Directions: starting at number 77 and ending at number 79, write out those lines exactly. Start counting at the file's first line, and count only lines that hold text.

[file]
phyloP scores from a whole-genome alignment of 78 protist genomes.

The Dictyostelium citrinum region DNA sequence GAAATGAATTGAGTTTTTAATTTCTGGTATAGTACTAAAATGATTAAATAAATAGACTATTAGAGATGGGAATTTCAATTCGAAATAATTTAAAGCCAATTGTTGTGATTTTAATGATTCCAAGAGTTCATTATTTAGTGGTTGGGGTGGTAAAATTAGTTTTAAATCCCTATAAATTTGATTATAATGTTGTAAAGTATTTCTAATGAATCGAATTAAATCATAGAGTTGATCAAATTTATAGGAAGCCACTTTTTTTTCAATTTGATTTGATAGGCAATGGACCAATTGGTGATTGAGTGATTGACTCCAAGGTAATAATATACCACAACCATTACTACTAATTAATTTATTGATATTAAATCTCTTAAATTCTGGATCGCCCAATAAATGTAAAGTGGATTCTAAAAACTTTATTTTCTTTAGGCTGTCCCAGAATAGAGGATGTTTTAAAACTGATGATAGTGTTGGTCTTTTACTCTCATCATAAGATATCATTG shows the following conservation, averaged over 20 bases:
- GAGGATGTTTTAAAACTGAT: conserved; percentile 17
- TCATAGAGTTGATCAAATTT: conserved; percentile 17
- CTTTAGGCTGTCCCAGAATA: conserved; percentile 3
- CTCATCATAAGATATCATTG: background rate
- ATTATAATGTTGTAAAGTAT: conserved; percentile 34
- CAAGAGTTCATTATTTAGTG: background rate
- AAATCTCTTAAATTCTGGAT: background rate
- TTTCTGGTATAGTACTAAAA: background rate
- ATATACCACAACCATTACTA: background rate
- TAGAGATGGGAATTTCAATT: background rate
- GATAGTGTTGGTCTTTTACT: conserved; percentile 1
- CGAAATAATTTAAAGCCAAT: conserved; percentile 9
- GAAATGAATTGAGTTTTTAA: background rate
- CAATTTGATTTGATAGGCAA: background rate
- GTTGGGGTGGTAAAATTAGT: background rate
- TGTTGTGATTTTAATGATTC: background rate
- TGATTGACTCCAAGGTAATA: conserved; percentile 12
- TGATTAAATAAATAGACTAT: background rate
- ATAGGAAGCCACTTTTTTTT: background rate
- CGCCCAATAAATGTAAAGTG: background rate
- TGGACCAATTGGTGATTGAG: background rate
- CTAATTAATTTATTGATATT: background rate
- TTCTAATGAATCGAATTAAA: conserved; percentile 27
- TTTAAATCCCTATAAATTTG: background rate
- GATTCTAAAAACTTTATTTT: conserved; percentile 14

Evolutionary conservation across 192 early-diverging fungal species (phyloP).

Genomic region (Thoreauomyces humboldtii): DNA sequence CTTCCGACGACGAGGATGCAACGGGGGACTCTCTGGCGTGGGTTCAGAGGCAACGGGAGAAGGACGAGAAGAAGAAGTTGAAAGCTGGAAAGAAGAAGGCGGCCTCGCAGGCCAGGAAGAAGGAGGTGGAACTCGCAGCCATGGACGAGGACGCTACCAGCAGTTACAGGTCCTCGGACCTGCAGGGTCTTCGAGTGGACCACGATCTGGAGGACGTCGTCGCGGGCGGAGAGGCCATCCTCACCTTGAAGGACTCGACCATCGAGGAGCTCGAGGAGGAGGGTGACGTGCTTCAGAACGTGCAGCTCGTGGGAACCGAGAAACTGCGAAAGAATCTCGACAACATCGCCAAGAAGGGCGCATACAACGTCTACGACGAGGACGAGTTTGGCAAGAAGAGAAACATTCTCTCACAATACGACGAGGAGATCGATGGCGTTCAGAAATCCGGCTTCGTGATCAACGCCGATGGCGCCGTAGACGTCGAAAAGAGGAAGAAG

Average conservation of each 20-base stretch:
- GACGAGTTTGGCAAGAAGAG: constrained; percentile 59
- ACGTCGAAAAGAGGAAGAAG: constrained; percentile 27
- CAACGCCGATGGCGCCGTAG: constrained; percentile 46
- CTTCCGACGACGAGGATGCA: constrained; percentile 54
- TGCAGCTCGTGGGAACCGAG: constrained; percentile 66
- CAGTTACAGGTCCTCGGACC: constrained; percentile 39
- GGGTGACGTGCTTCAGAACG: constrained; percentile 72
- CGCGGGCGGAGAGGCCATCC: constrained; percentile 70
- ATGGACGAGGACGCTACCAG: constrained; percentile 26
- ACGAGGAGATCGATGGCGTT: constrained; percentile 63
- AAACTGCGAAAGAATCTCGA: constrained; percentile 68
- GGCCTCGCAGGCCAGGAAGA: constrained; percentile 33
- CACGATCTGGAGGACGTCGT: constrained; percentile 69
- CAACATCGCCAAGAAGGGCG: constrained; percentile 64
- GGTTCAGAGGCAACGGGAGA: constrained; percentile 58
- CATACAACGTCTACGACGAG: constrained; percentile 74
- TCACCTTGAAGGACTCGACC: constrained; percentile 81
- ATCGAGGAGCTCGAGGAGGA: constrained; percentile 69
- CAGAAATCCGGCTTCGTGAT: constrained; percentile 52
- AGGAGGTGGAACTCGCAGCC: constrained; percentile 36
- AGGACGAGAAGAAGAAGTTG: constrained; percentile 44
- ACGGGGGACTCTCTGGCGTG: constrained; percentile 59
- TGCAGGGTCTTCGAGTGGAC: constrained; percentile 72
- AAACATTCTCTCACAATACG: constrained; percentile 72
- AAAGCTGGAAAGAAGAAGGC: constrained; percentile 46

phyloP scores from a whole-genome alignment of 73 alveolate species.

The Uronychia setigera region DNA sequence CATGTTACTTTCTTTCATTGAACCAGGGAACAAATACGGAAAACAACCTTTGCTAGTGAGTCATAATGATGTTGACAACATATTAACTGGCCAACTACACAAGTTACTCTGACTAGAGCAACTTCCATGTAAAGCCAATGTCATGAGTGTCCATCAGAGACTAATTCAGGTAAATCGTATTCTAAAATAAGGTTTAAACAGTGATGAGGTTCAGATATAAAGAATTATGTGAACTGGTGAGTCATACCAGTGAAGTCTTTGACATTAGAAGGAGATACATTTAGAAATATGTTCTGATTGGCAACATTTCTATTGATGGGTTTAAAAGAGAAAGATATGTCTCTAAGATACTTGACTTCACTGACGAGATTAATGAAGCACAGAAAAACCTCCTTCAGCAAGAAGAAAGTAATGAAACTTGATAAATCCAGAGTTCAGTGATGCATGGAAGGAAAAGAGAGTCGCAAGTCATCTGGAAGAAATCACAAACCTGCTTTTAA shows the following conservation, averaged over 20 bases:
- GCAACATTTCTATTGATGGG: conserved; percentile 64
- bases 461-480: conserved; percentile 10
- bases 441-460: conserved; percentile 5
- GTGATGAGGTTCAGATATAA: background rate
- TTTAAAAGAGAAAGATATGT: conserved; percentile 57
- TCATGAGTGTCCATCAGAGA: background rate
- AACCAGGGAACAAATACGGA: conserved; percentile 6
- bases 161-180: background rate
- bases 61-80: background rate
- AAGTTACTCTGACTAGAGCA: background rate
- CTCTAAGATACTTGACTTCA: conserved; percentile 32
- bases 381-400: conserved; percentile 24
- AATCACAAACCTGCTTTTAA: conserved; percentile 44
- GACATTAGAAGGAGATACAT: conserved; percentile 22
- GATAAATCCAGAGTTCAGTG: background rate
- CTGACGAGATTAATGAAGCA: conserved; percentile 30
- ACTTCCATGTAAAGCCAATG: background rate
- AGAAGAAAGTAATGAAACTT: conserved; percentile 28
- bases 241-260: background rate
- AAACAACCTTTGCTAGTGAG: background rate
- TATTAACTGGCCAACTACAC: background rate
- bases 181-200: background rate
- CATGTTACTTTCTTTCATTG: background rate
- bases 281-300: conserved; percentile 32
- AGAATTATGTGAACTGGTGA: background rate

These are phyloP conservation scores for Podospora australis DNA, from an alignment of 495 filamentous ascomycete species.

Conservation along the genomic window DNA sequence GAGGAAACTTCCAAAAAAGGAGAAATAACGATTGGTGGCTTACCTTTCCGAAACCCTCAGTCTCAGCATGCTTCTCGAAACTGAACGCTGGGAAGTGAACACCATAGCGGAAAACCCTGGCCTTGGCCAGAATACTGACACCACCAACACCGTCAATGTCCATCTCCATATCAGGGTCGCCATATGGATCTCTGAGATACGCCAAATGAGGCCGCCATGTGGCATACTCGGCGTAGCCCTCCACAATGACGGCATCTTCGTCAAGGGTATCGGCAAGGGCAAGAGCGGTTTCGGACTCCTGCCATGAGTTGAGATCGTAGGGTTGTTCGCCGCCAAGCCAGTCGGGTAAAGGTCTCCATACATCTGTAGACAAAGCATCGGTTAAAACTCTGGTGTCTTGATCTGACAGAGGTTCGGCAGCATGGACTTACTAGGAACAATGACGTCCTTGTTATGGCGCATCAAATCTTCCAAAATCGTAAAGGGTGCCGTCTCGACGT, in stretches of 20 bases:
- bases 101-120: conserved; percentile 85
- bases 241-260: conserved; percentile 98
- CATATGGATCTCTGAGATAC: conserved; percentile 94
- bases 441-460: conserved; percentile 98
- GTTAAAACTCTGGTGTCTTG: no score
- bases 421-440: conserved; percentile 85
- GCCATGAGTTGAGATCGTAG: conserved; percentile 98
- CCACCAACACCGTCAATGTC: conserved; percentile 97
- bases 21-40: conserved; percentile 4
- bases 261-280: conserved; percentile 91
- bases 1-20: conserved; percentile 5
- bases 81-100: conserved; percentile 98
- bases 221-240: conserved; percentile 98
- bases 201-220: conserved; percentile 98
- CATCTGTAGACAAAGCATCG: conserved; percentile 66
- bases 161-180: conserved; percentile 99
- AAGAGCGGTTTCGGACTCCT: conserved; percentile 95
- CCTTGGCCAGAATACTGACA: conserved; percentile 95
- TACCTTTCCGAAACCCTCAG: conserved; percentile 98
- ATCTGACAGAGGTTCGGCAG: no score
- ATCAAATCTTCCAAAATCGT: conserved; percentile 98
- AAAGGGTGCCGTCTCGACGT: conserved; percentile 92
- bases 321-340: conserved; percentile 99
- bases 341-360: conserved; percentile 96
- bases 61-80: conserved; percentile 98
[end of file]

- AAACAACCTTTGCTAGTGAG: background rate
- TATTAACTGGCCAACTACAC: background rate
- bases 181-200: background rate